The red brittle star captured scientific attention three decades ago thanks to its dramatic change in colour between day and night and its strong aversion to light.
Now scientists believe Ophiocoma wendtii, a relative to sea stars and sea urchins, has another trick up its sleeve.
Writing in the journal Current Biology, an international team led by Lauren Sumner-Rooney from Oxford University Museum of Natural History, UK, suggests O. wendtii uses colour change to navigate its way through coral reefs.
With colleagues from Germany’s Museum für Naturkunde, Lund University in Sweden, and the Georgia Institute of Technology, US, Sumner-Rooney ran hundreds of behavioural experiments to test the brittle stars’ “eyesight”.
“These experiments gave us not only the first evidence that any brittle star is able to see, but only the second known example of vision in any animal lacking eyes,” she says.
The animals were able to seek out areas of contrast, which the researchers think may mimic structures that could offer shelter from predators.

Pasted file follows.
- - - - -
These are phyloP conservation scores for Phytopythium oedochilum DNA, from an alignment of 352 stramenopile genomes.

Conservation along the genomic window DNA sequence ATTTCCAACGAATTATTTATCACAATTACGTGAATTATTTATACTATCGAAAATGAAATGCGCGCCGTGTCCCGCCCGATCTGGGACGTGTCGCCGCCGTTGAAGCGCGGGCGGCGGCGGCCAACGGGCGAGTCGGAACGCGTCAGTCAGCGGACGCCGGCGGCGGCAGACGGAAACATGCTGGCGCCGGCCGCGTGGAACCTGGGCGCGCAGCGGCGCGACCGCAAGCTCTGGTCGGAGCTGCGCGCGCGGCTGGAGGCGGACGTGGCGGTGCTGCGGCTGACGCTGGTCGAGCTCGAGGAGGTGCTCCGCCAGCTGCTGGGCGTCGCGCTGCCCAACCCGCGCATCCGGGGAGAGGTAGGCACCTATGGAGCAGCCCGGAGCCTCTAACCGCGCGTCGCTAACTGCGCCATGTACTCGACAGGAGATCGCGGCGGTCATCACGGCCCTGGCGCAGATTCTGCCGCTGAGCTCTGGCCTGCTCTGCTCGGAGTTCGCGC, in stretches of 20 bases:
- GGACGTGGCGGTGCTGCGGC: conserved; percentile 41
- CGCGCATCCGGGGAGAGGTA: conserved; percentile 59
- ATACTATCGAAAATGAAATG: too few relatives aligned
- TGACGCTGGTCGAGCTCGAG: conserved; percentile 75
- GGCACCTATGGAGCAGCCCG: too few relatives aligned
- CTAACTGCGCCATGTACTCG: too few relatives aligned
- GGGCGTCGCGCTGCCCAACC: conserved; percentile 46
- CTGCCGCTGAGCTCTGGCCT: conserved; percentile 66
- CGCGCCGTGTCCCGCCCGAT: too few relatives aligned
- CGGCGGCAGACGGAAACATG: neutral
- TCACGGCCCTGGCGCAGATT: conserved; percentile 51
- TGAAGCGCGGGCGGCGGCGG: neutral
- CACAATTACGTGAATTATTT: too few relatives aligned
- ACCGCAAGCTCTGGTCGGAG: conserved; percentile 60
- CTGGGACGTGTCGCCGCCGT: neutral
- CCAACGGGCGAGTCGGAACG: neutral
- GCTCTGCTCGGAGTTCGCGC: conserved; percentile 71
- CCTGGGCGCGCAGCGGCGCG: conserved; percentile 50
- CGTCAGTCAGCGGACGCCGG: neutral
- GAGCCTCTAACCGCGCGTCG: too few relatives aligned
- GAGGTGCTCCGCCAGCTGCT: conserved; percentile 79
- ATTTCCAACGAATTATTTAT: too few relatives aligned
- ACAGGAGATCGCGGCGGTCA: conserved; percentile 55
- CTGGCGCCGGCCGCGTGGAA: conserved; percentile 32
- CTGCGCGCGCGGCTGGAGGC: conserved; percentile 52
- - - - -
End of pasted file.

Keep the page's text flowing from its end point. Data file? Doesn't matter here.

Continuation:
Although it appears that their vision is very coarse, on the crowded tropical reefs disturbed brittle stars never have to look too far to make a dash for the nearest cover.
“It’s a very exciting discovery,” Sumner-Rooney says. “It had been suggested 30 years ago that changing colour might hold the key to light-sensitivity in Ophiocoma, so we’re very happy to be able to fill in some of the gaps that remained and describe this new mechanism.”
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